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Look Out, Nvidia: Intel Is Teaming Up With 7 Top Tech Companies to Breach Your Moat

Nvidia (NVDA -2.57%) has had a well-deserved rally over the past year as the outright leader in artificial intelligence chips.

How does Nvidia continue to maintain a near-stranglehold on the AI chip market? A big reason has to do with CUDA, its full-stack software library, with software defined kits and proprietary applications that enable developers to program graphics processing units (GPUs) for parallel computing.

Having developed CUDA in 2006, Nvidia has a multiyear head in AI chip programming, having developed a nice network effect over that time. Developers have learned to program GPUs only through CUDA for 15 years, and companies have invested vast sums building their own AI software stacks on top of CUDA.

That 17-year lead would be pretty tough to crack for any potential challenger.

But eight challengers, working together? One such group of tech leaders is taking direct aim at CUDA’s moat and expects to begin breaching it by the end of this year.

UXL: An Nvidia-killing consortium?

The new open-source consortium is called the Unified Acceleration Foundation, or UXL, and consists of eight of the world’s largest AI chip and software companies.

The consortium is led technologically by Intel (INTC 0.38%) but also contains a slew of other heavyweights as steering members, including Alphabet (GOOG 0.36%) (GOOGL 0.40%), Samsung, Qualcomm (QCOM -0.27%), Broadcom (AVGO -1.49%)-owned VMware, Arm Holdings (ARM -7.48%), Fujitsu (FJTSY -1.23%), and privately held chip licensing company Imagination Technologies.

The group is focused on developing an open-source software that can work with any type of AI chipset, which would obviously be beneficial to Nvidia challengers like Intel. But it would also be highly beneficial to cloud platforms like Alphabet, which have to buy those very expensive and high-margin Nvidia chips. After all, Nvidia made a ridiculous 58% adjusted (non-GAAP) net margin in its recent quarter. Who’s paying those exorbitant prices? Basically, everyone. Hence, the concerted effort to break Nvidia’s near-monopoly on AI chips and lower prices across the industry.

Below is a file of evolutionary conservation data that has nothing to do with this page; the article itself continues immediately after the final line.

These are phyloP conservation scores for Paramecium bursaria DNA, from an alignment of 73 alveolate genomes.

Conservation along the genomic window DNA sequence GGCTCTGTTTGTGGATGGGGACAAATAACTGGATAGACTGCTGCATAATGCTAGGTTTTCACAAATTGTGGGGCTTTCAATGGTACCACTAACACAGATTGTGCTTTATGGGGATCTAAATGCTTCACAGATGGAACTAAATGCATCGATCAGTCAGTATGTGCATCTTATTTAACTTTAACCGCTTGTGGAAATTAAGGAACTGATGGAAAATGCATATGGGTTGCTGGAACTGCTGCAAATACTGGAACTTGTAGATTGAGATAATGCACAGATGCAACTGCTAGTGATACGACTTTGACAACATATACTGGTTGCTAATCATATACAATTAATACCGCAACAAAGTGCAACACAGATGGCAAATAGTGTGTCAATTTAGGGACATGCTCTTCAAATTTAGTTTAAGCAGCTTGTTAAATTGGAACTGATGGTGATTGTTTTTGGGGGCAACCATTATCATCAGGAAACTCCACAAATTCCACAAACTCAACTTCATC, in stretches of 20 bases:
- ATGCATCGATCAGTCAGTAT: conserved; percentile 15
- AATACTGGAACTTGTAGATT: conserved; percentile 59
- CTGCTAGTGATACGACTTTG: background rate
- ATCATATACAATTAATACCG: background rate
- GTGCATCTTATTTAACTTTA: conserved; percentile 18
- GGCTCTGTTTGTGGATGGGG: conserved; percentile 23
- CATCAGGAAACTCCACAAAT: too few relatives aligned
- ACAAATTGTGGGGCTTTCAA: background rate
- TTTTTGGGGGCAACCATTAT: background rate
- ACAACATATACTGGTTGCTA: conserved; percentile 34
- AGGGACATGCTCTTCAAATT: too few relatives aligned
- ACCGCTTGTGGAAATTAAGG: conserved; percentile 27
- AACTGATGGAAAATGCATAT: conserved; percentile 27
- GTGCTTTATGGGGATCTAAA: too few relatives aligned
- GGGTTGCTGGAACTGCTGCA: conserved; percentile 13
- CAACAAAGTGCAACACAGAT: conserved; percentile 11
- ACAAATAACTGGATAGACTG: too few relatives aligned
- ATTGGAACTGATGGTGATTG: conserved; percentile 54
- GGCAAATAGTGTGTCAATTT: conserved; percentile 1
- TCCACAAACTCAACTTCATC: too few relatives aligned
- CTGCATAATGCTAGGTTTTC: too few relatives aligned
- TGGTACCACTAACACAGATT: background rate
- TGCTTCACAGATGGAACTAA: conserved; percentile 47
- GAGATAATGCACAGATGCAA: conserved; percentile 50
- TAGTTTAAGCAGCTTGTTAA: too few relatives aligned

The latest from UXL: We’ll have a CUDA disruptor by 2025

Both Reuters and The Register recently interviewed members of UXL, which claims it will have a mature CUDA rival ready for release later this year. According to UXL Steering Committee Chair Rod Burns in an interview with The Register:

[T]he specification has been under development for a few years and has been released regularly over that time. This means we already have a mature specification for many of the fundamentals needed. … This work continues through 2024 through refinement and is led by the Specification Working Group within the foundation; we will be aiming to ratify a spec release in Q4.

If that seems like a very quick time-to-market given that Nvidia’s CUDA began in 2006, it should be noted this initiative has really been in the works for several years, mostly under Intel’s homegrown open-source software initiative called OneAPI.

Intel announced OneAPI in 2018, and the 1.0 incarnation of this open-source software stack was released in 2020. Today, UXL is essentially an extension of OpenAI, only with more collaborators outside Intel contributing to ramp up the speed of development.

The OneAPI initiative grew out of a need to unify all of Intel’s different kinds of chips under a simple, easy-to-use API layer, especially after Intel’s 2015 Altera acquisition. Unifying Intel’s sprawling portfolio of chips under one open-source software stack made a lot of sense at the time. Like OneAPI, the UXL open source software stack aims to create a programming language not only for all third-party GPUs, including Nvidia GPUs, but also for CPUs, field programmable gate arrays, and other accelerators.

Of course, OneAPI’s democratizing vision makes a lot more sense today as an industrywide phenomenon, especially as Intel has fallen behind Nvidia in the AI transition.

But can Nvidia be caught?

At first, a 15-year lead combined with Nvidia’s lighting-fast hardware innovation may seem like an insurmountable obstacle for any would-be challenger to overcome. After all, around 4 million developers have built applications around Nvidia’s CUDA for 15 years or so. That won’t be easy to break.

However, if eight of the top tech companies in the world team up in a concerted push for a number of years, with significant financial resources dedicated to the venture? It’s risky, but it’s possible that could one day yield a viable CUDA alternative. And that day may come in late 2024.

That’s not to say Nvidia’s competitive advantage would go away entirely, even if UXL finds success. After all, UXL would still program Nvidia GPUs along with others, and Nvidia currently has the best AI hardware engine on the market today, on top of its software.

But should UXL show success by the end of this year, it’s possible Nvidia’s market share may go from “dominant” to maybe just being a “strong leader,” and margin may come down from “insanely high” to just “high.”

Yet with Nvidia’s valuation soaring to begin the year and a lot of good news already priced into the stock, UXL’s progress is definitely a risk worth monitoring for Nvidia shareholders throughout 2024.

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